Beautiful, thoughtful and insightful direction is often the last thing one notices about the performance of a play. Dazzling dialogue, a clever and attractive set design, marvellously evocative lighting, beautiful costumes, mercurial actors shining as they fence with each other’s skills and talents – often, these are the big ticket items which attract, rightly, immediate approbation. This is all true of The Print Rooms’s production of Howard Barker’s In The Depths Of Dead but the really breath-taking thing about the production is Gerrard McArthur’s stylish, eloquent and brightly polished direction. Both whimsical and brutal, McArthur’s vision is remarkable, and it will stay with you long after you leave the theatre.
Exile / there are worse things / and I am not convivial / As for poetry / without the approval of polite society / the dedication of distinguished scholars / and the flagrant misbehaviour of bored women / who / Transformed / apparently / by the encounter with my work / and yet further dislocated by their intimacy with me / somehow lacked the curiosity to discover my whereabouts / and it’s no secret / whist the emperor exiled / he did not abolish / me / I’ve ceased writing it.
The first time we see her, she seems shrunken, older, frail. Her clothes are regal, as is her hair, but she seems trussed up, confined, unable to fly. She peers at the well with a haunted, hunted gaze that might speak of rapture, might speak of fear, might speak of hope – or perhaps all of that and more. Unspoken complexity in a single glance.
The next day, she returns. Untrussed in almost every way, or so it seems. Her step is more sprightly; her hair is down, a radiant cascade; her clothes are brighter, more insinuatingly sensual; her eyes, still wary, sparkle differently, fear absent, expectation heightened. She carries her parasol, and puts it down on the single rock, with an almost girlish precision. The unspoken complexity is now startlingly different.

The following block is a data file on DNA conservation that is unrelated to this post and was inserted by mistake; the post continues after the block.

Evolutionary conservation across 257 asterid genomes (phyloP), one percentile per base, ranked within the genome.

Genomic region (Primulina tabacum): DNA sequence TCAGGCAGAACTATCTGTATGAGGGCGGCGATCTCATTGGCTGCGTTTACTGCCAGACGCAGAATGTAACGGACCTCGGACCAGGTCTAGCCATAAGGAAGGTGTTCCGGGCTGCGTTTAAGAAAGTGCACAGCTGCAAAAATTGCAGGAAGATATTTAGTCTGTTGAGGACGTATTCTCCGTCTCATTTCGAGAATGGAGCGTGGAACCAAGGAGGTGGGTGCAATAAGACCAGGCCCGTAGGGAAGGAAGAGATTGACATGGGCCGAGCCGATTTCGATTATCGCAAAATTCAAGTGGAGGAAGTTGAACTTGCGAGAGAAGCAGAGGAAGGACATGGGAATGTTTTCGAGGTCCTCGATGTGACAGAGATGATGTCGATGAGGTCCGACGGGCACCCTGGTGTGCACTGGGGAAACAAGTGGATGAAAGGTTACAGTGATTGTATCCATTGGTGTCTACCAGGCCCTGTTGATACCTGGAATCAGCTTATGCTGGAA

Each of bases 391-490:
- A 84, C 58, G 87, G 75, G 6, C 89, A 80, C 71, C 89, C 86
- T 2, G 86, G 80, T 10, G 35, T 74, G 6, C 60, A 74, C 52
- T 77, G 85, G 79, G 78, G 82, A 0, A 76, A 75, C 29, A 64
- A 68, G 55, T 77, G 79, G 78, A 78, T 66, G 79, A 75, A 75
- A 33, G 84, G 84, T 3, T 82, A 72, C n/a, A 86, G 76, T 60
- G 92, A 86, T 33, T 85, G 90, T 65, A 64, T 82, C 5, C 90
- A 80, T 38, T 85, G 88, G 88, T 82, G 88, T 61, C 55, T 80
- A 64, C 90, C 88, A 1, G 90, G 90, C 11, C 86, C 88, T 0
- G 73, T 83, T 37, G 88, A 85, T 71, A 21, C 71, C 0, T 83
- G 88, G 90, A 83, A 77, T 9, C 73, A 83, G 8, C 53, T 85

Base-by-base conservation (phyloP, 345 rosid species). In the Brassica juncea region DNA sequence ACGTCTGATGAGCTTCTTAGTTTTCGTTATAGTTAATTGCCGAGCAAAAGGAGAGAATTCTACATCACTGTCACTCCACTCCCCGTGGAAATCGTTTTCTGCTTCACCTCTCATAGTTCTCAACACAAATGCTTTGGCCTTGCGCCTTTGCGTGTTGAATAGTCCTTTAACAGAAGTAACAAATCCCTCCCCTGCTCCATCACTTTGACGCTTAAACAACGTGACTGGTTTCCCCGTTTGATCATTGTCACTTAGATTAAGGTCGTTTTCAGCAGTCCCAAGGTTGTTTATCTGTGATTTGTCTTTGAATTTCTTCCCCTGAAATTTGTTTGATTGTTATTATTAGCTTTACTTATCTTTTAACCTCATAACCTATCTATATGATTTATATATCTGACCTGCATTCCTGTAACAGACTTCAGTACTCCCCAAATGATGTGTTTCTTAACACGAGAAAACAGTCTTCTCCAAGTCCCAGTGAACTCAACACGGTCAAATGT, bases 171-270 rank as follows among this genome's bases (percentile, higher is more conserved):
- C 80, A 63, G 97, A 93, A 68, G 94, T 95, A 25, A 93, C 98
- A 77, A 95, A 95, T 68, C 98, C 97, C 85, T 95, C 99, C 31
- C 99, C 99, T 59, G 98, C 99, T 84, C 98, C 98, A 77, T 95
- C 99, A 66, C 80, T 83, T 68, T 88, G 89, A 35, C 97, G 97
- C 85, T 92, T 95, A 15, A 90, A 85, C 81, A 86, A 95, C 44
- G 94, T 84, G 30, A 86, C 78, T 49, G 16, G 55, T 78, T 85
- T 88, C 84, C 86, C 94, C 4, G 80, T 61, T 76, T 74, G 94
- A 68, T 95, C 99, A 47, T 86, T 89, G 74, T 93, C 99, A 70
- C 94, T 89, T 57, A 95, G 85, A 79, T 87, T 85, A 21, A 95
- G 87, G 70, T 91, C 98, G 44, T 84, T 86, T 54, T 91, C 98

Only the well, with its bottomless expectations, its singular black eye glaring insolently, expectantly, indifferently, at the sky, is unchanged. It stands still while all around it change – one way or another.
This is Howard Barker’s new play, In The Depths Of Dead Love, having its world premiere season at the indomitable Print Room in Notting Hill. It’s a dazzling piece of writing, a delicious waltz of words, romantic, sensuous, gripping, cynical, witty, interrogating and reflective. But more than that – it is an intensely luscious ode on topics taboo – and humanity and it’s fascinating facets.
The play started its life in a BBC radio version in 2014, with a starry cast – Richard E Grant, Francesca Annis, Michael Bertenshaw and Jane Bertish. That outing was interesting, humorous even, but the piece did not seem arresting or especially compelling. Having seen Gerrard McArthur’s physical production, the reason for the ambivalent reaction to the radio version is clear – Barker’s play is as visual as it is verbal, and when both aspects are in proper play, the result is quite intoxicating.
The design work – set, costumes, lighting and sound – is impeccable and quite brilliant. It’s hard to believe that the Print Room’s budget stretches to large amounts, but the work here seems as though serious money has been spent. Something quite splendid has emerged from nothing.
Justin Nardella’s scenic design is spare, sexy and simple. When we first see it, the well has a lid and, oyster shell like, it opens magnificently, promising rich rewards. Chains lift the lid high, and it hangs suspended, above the open well, a tarnished mirrored interior reflecting back into the world the interior of the bottomless well.
At one point, tea is served from the heavens – a cup and saucer descends from above with the help of a silver chain. It’s exotic, old fashioned and modern all at once – a scent of charm infused in a moment of service. Just as all aspects of the design serve the sleek complicated wordplay. Simplicity and complexity hand in hand.
This could be the empire where Sleeping Beauty slumbered, or where The Feathered Serpent was worshipped, or where Thor’s hammer might have swung: ancient, the stuff of fables, decaying, singular. Accessible but indeterminate. A place you know but don’t know. Utterly beguiling.